What are muscle knots? Why do you get them? and more importantly - How can you get rid of them?
Muscles consist of fibres which are bundled together and surrounded by connective tissue. Knots tend to occur when the muscle fibres or bands of tissue (fascia) tense up and tighten. This might be because you are overusing some muscle groups or maybe you have had an injury that is in the process of repair.
These knots can feel like lumps and can be quite painful. They are also known as Myofascial Trigger Points.
The areas which are most prone to tension are the shoulders, calf muscles and lower back. They are most common in your trapezius (a large diamond shaped muscle which covers some of your back), although they can develop anywhere that muscle is present.
Why do you get knots?
There are a number of causes as to why you may feel knots in your muscles.
Poor posture is a key factor, especially if you sit for long periods of time, hunched over a laptop or driving your commute to work. Your knotted muscles could be down to your job; particularly if you use repetitive movements, such as brick laying or hairdressing. They may be a result of stress - often noticed by those shoulders creeping up towards your earlobes. Perhaps you have picked up an injury due to training or you have over-used one particular muscle group to the point where it can't relax and it therefore holds tension all the time.
These knots may start off as small, painful lumps, but if left untreated, may cause referred pain. This is when the pain spreads from the trigger point to nearby muscles. They can make you feel like you ache; they can affect your range of movement, they can cause headaches and lead to poor quality sleep.
How can you get rid of muscle knots?
Firstly, you need to work out what is causing your muscles to feel this tension; then you need to start to break down the knotted tissue.
- Include stretching breaks in your daily activities to help to reduce muscle tension. You don't have to drop to the floor for a downward dog (!) just get out of your seat, stretch your neck and get a bit of mobility back to those muscles.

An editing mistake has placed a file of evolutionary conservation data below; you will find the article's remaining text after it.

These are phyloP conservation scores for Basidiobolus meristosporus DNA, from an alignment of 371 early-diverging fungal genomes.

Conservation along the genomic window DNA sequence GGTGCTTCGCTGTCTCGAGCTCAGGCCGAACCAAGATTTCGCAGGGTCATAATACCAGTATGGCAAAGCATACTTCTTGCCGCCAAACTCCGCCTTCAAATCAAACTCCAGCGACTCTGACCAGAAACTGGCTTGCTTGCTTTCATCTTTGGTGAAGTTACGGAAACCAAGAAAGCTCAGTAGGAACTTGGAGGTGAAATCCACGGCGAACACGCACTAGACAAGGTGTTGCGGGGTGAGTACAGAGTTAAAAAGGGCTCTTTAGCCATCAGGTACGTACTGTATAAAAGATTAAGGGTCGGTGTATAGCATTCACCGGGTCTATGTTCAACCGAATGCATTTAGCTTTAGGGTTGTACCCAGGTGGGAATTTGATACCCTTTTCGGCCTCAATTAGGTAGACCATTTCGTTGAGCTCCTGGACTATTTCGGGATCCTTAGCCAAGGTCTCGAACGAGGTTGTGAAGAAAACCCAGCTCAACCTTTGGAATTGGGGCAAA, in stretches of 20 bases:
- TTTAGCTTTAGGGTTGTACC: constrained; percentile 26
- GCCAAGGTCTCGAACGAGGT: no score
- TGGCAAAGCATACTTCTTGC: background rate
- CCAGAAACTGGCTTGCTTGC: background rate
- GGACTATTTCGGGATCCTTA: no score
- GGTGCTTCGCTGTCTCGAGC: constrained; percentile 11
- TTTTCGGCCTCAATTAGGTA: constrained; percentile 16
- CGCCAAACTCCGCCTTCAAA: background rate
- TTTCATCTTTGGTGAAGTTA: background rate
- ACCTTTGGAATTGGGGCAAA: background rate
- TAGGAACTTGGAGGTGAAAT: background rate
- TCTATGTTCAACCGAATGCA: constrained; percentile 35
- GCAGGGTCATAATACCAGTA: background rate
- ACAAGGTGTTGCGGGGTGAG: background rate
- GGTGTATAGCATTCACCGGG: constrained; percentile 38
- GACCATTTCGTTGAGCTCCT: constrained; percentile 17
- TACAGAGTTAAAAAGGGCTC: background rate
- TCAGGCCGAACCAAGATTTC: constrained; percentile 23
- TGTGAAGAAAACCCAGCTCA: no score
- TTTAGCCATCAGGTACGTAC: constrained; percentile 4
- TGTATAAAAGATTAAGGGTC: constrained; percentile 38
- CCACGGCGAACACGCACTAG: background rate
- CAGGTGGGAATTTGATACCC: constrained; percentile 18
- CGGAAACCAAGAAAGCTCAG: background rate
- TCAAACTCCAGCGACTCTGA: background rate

- Exercise. By introducing 30 minutes of daily exercise, the increased blood supply will help to filter out toxins.
- Apply ice to reduce any swelling and to numb pain and apply heat to loosen stiffness and increase the blood flow to the area.
- Rest. This doesn't necessarily mean feet up on the sofa for hours; but more like finding something that helps you to relax. Allowing your muscles to be in a restful state which can reduce the tension and stress.
Can you use self- massage?
Dependent on where the trigger point is - you may be able to apply pressure or rub out the knot yourself. The aim is for it to start to feel softer to touch and hopefully may begin to release. Try to use a light oil and add menthol or lavender to help with relaxation.
Foam rollers are useful bits of equipment, particularly for the larger muscle groups. A tennis ball, or a small, firm ball can help to get into awkward areas.
What about a Sports Massage?
A Sports Massage can help to increase circulation and improve blood flow to the area. The techniques used help to 'break down' trigger points and can release tension in the surrounding areas. The aim is to allow for a better range of pain-free movement and to encourage the drainage of toxins.
One massage isn't usually enough to heal knotted muscles completely; but regular treatments can help with the long-term management.
If you have any questions, please contact me.